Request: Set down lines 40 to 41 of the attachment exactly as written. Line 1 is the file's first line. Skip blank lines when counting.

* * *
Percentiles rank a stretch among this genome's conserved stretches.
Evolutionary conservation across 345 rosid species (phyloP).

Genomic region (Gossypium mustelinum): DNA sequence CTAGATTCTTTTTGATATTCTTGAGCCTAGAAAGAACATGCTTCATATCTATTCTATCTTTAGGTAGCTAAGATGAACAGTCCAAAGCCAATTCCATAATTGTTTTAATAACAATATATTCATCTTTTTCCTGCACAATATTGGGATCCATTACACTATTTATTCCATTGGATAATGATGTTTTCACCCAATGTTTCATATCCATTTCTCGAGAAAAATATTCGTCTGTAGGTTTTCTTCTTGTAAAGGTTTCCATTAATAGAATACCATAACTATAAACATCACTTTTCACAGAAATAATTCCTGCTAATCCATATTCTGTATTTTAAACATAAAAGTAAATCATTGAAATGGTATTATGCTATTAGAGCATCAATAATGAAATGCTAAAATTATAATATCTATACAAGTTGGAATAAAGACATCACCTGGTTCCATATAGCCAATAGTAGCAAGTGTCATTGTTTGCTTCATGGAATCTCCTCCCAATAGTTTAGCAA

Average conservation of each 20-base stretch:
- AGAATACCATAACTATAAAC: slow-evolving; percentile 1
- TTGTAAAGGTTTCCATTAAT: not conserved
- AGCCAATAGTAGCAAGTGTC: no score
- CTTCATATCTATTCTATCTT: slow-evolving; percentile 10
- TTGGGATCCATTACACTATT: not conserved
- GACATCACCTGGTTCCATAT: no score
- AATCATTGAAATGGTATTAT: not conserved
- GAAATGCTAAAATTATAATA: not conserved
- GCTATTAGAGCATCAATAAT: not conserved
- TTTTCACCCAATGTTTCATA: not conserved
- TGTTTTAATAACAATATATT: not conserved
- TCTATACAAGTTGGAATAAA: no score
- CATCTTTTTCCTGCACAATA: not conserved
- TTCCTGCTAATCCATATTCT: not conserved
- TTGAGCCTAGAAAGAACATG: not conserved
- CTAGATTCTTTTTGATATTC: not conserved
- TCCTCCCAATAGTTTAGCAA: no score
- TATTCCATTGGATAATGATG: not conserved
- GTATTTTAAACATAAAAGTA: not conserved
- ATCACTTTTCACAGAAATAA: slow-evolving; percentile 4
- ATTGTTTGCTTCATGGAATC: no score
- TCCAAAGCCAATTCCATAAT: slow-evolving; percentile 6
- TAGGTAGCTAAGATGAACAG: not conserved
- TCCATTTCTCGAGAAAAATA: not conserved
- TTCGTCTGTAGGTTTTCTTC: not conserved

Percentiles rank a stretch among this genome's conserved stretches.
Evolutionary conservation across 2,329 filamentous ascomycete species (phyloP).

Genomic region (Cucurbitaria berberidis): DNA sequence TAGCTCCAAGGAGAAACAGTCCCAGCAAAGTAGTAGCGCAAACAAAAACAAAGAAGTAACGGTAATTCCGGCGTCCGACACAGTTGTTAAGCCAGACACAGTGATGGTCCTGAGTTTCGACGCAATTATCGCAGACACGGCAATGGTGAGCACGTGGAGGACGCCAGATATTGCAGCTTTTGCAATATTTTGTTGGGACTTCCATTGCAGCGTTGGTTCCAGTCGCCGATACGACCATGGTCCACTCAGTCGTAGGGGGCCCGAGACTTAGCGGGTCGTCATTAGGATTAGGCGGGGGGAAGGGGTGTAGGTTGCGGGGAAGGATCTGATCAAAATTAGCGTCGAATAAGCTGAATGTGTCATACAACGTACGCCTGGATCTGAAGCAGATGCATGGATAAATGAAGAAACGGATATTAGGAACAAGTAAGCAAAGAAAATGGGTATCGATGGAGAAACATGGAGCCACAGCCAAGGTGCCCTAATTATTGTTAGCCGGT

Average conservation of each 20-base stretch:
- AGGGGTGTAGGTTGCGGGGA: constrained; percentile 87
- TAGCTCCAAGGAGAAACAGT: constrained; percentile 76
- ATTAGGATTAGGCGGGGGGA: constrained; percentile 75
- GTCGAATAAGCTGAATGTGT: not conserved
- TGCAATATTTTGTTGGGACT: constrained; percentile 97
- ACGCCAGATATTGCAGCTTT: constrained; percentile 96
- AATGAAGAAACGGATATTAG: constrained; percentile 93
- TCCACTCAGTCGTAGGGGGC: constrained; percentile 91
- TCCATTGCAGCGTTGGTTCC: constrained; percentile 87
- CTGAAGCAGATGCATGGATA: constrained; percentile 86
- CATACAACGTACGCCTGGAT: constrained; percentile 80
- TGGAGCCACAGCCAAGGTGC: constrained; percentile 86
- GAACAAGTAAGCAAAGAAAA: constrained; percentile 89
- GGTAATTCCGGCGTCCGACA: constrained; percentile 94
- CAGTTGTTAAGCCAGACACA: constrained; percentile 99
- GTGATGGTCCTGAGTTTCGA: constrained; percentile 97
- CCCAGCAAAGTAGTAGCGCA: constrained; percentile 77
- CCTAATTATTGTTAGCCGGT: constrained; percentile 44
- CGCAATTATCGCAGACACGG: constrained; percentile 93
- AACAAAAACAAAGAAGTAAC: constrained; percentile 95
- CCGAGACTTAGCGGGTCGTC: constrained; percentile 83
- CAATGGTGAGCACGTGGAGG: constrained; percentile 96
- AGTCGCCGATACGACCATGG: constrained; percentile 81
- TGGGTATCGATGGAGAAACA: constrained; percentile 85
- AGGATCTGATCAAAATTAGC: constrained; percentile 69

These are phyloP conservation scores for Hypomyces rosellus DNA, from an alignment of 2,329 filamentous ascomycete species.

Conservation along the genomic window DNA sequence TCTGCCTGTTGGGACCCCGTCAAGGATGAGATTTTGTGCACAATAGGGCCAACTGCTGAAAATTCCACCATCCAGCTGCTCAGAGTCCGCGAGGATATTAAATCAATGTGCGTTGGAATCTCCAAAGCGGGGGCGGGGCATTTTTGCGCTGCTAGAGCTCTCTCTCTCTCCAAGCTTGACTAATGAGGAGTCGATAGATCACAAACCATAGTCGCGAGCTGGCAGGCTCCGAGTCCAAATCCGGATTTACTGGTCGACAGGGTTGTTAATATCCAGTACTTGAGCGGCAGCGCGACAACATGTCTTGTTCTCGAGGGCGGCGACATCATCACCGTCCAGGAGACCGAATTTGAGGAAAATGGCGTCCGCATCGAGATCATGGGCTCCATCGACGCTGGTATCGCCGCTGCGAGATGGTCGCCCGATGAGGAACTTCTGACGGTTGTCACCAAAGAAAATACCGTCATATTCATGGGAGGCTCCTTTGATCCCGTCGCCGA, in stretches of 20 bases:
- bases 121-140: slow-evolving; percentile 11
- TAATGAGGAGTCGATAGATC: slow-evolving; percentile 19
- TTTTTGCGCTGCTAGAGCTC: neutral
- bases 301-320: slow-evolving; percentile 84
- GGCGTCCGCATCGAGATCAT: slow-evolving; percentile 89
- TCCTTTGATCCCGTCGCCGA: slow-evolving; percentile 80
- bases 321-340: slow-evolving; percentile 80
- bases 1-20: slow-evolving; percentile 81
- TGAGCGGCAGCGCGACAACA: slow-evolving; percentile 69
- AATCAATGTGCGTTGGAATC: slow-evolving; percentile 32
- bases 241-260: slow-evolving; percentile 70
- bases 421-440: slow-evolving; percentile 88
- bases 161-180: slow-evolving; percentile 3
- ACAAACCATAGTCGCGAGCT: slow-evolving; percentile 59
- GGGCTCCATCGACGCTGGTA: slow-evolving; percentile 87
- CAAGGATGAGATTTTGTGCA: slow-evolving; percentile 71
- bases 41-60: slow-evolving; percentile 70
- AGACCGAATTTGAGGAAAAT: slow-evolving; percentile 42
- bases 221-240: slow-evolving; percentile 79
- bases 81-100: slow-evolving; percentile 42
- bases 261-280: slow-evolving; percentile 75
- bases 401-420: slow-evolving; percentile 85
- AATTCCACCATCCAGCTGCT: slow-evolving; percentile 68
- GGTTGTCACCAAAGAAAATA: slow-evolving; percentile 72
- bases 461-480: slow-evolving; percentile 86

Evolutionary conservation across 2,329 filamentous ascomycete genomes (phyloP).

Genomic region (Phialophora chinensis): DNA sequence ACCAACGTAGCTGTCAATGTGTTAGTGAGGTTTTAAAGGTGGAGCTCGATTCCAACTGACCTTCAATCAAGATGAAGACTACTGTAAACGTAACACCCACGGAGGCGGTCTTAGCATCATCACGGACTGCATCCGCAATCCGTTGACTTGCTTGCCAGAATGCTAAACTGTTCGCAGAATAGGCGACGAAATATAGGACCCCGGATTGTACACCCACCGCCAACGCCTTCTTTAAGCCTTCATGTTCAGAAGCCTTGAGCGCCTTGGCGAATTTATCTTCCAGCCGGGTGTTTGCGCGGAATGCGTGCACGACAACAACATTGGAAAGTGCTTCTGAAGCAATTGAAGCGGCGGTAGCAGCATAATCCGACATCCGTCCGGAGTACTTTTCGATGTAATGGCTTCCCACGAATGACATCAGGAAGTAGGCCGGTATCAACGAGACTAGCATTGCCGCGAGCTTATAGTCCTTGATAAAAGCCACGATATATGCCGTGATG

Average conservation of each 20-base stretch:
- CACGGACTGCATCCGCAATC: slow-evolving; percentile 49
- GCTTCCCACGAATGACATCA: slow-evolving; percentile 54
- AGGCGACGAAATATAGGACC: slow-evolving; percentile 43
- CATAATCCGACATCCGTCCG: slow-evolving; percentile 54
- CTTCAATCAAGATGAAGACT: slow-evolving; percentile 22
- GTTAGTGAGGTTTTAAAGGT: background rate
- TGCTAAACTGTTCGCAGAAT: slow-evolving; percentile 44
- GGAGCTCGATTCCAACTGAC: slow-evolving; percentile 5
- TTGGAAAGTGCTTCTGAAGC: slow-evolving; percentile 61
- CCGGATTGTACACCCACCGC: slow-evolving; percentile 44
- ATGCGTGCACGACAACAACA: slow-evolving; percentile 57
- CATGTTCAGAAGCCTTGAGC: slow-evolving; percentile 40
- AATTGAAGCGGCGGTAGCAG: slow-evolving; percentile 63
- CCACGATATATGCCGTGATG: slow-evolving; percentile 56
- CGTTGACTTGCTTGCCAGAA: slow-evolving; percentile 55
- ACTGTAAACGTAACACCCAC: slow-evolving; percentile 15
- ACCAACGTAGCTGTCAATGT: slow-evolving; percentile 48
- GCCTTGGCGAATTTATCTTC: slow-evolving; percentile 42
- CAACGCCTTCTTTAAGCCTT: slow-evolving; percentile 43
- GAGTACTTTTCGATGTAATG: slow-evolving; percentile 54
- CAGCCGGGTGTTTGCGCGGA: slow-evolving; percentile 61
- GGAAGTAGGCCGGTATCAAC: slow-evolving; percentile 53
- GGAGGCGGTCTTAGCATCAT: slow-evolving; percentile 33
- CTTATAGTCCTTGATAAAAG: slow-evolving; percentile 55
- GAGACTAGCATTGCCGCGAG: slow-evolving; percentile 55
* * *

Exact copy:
- AATGAAGAAACGGATATTAG: constrained; percentile 93
- TCCACTCAGTCGTAGGGGGC: constrained; percentile 91